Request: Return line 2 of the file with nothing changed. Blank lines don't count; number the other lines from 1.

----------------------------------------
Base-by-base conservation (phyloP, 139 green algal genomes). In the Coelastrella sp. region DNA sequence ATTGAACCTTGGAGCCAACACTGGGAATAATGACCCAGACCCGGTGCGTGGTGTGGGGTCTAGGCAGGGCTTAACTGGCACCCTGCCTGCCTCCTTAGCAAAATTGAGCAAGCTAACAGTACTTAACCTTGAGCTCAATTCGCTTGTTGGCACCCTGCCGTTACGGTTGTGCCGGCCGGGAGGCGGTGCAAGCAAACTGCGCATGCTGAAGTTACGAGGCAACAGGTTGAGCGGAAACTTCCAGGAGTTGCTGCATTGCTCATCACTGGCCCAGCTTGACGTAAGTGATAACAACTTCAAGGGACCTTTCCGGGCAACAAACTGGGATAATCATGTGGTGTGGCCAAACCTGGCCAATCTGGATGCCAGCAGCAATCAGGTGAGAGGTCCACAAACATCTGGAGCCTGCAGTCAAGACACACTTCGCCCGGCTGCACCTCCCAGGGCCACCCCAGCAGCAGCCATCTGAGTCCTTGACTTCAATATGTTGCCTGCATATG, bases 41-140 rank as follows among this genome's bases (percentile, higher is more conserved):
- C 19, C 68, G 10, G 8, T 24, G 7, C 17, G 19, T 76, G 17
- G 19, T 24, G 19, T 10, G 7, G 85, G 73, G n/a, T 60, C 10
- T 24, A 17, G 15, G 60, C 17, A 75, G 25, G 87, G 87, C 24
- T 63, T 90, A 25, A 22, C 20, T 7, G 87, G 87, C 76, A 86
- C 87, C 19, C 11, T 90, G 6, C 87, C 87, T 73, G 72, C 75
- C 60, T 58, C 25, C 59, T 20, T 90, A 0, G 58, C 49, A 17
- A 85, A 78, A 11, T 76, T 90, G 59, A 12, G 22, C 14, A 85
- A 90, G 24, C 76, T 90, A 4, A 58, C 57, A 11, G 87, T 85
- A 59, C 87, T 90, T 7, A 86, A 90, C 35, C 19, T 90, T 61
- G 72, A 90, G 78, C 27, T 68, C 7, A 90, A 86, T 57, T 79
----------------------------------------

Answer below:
- C 19, C 68, G 10, G 8, T 24, G 7, C 17, G 19, T 76, G 17